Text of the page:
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Cupertino mayor is fed up with Apple: 'They abuse us,' Chang says

apple cupertino mayor
It’s no secret that Silicon Valley’s boom has strong effects on surrounding cities in California, particularly in terms of traffic congestion and affordable housing. Now, the mayor of the city home to one of the world’s richest companies says Apple should be paying more in taxes.

Mayor Barry Chang of Cupertino says the iPhone-maker isn’t helping with the city’s failing infrastructure and lack of funding for public projects, according to the Guardian. Chang says when he went to Apple’s campus three years ago, he was surrounded by Apple’s security team and was escorted off the property.

“They said ‘you cannot come in, you’re not invited,'” Chang told the Guardian. “After that, I left and have not gone back.”

Cupertino is home to approximately 60,000 people, and some want development to end to soothe traffic and noise concerns. Chang doesn’t agree — he’s pro-development, but he believes the solution is for Apple to pay higher taxes.

“In the meantime, Apple is not willing to pay a dime. They’re making profit, and they should share the responsibility for our city, but they won’t. They abuse us.”

Apple paid $9.2 million in tax revenue from 2012 to 2013, which amounts to 18 percent of Cupertino’s general fund budget. According to Citizens for Tax Justice, Apple protects itself from paying about 35 percent of the federal corporate tax rate by storing cash in offshore shell accounts.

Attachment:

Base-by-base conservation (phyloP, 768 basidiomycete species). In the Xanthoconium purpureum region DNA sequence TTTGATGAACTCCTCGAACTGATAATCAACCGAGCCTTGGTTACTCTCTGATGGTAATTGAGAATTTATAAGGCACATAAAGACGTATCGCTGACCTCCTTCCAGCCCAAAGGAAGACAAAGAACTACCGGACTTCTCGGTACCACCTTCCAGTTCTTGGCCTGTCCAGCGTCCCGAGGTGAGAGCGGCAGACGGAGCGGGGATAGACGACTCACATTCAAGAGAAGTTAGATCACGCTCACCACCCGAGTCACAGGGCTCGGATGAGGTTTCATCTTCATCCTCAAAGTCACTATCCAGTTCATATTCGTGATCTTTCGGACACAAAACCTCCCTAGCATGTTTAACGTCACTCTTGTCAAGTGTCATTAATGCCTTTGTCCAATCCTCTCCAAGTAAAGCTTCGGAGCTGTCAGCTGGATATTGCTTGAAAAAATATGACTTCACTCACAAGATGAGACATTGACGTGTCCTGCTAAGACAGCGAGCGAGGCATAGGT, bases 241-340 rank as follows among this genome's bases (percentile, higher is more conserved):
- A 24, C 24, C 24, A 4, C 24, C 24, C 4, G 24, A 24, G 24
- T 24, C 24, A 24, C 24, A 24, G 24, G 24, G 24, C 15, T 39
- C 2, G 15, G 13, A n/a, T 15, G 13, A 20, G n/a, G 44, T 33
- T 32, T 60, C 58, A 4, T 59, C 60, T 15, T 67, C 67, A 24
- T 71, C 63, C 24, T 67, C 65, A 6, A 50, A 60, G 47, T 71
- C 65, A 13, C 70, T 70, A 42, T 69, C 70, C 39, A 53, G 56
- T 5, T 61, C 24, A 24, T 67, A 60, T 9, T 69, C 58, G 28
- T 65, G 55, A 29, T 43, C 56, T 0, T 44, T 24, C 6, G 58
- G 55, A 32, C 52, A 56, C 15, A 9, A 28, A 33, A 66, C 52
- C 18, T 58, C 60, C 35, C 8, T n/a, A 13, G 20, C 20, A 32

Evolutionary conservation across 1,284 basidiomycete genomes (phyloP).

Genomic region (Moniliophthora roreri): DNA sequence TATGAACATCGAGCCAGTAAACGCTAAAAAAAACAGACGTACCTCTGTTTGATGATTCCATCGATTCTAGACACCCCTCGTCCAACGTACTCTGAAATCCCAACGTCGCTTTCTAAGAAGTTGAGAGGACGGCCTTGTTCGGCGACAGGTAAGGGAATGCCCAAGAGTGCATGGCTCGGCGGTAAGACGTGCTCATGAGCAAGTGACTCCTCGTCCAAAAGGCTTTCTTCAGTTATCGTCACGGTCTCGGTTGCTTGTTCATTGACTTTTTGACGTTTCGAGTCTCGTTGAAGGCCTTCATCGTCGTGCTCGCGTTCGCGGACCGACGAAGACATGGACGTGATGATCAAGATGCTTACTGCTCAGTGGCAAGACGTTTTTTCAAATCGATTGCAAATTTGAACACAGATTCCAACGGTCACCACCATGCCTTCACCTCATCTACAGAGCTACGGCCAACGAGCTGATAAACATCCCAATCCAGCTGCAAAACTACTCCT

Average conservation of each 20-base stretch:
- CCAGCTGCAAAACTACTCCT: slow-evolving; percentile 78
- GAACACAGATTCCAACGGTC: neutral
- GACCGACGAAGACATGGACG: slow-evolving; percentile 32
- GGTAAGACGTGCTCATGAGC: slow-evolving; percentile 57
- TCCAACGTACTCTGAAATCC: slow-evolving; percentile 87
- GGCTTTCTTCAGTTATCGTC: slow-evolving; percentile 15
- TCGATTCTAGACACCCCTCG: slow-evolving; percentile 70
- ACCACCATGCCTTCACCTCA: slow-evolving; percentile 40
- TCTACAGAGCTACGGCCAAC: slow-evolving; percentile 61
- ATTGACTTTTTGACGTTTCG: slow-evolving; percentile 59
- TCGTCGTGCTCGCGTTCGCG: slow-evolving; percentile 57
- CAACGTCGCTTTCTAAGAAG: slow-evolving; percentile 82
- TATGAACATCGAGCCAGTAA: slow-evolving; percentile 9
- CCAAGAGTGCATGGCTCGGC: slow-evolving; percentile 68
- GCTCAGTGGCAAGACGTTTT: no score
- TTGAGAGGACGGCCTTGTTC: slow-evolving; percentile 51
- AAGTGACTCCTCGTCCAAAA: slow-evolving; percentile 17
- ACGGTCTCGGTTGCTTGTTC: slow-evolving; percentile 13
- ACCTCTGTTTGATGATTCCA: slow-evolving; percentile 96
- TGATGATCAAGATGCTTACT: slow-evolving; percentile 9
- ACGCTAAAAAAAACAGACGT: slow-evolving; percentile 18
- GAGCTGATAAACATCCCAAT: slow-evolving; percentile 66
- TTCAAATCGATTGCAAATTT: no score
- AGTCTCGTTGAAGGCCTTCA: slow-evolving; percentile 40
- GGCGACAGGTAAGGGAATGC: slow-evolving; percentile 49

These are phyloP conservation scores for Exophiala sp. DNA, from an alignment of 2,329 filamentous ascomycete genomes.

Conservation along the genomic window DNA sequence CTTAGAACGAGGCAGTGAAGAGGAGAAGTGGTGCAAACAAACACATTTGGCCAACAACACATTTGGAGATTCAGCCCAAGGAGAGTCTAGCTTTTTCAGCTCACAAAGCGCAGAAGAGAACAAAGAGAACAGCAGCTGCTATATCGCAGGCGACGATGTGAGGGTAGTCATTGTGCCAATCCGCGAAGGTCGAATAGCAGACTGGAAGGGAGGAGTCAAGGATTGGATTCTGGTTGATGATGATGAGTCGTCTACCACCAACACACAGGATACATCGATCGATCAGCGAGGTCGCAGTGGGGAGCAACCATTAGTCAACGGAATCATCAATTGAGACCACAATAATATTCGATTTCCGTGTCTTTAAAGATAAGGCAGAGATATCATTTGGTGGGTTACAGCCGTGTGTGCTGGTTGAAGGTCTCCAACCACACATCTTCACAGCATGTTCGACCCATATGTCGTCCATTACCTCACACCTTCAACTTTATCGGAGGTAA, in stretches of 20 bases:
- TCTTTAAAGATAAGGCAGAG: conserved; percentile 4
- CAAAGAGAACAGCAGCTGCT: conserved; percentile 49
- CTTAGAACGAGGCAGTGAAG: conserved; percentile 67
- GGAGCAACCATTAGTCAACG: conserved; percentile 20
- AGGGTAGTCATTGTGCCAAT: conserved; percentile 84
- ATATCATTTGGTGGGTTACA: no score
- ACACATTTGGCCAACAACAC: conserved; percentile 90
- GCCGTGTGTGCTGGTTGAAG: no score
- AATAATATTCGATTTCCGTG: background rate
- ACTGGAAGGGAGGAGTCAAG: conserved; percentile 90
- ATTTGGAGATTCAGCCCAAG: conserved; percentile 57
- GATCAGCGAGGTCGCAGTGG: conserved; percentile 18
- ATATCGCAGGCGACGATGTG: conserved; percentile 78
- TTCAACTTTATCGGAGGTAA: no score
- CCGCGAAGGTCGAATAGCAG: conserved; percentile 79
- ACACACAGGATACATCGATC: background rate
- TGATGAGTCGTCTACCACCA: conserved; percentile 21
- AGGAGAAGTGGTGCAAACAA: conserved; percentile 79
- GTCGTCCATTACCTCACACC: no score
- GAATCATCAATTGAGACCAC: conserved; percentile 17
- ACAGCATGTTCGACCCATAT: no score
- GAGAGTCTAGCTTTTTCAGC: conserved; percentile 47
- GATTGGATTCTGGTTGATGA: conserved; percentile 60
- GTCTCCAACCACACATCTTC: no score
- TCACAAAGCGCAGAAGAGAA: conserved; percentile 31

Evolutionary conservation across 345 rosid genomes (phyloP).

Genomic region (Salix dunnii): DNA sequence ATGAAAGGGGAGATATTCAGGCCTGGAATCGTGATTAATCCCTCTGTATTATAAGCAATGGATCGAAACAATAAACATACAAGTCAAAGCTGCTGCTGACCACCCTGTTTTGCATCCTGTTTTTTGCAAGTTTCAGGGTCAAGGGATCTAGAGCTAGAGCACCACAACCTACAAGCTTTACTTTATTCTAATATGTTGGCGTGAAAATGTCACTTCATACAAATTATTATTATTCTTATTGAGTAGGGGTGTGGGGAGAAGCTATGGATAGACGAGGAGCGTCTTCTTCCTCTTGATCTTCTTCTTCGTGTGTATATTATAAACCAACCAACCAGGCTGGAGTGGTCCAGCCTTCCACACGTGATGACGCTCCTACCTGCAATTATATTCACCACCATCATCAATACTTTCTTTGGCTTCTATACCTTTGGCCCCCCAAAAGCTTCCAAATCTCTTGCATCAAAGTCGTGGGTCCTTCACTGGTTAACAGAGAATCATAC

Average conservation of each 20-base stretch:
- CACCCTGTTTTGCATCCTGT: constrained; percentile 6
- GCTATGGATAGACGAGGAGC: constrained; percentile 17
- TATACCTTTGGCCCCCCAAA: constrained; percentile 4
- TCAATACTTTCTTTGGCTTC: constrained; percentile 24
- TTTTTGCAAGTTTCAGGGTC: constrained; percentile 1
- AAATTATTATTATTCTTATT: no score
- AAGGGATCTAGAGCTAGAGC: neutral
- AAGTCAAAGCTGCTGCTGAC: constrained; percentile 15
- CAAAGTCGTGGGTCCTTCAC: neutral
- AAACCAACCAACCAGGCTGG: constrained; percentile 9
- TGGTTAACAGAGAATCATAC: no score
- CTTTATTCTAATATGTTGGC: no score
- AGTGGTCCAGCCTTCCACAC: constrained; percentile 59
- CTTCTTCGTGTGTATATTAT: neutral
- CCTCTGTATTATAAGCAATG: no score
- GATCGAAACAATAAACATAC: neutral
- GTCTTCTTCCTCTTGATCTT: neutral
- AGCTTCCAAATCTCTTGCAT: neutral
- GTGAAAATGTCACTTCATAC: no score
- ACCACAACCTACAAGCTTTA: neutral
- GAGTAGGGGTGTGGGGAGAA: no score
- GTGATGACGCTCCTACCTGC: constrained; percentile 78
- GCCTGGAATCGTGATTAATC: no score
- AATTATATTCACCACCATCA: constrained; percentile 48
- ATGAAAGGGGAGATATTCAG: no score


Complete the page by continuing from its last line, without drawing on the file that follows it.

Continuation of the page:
Chang, who’s running for California’s state assembly, is under threat of a recall by the Cupertino Citizens for Sensible Growth, who say the mayor is failing “to fulfill his fiduciary duty to Cupertino citizens.”

To counter these allegations and to bring more funding in from these big-name companies, Chang wants Apple to pay $100 million to improve city infrastructure, seeing as how the tech giant is building a massive new campus for its employees. Chang only needed one yes vote — but he failed.

“Apple is such a big company here. The council members don’t want to offend them. Apple talks to them, and they won’t vote against Apple,” Chang said. “This is the fact.

The mayor said people have been crumpling city council meeting agendas and throwing them, complaining about the lack of funding for public projects.

“In the meantime, Apple is not willing to pay a dime,” he said. “They’re making profit, and they should share the responsibility for our city, but they won’t. They abuse us.”

He also tried to organize a protest outside Apple’s headquarters, but it failed to materialize.

“Apple has a pretty good image,” he said. “No one wanted to go.”

Now, Chang is working on a legislative tax proposal to charge business owners with more than 100 employees to pay $1,000 per employee to the city.

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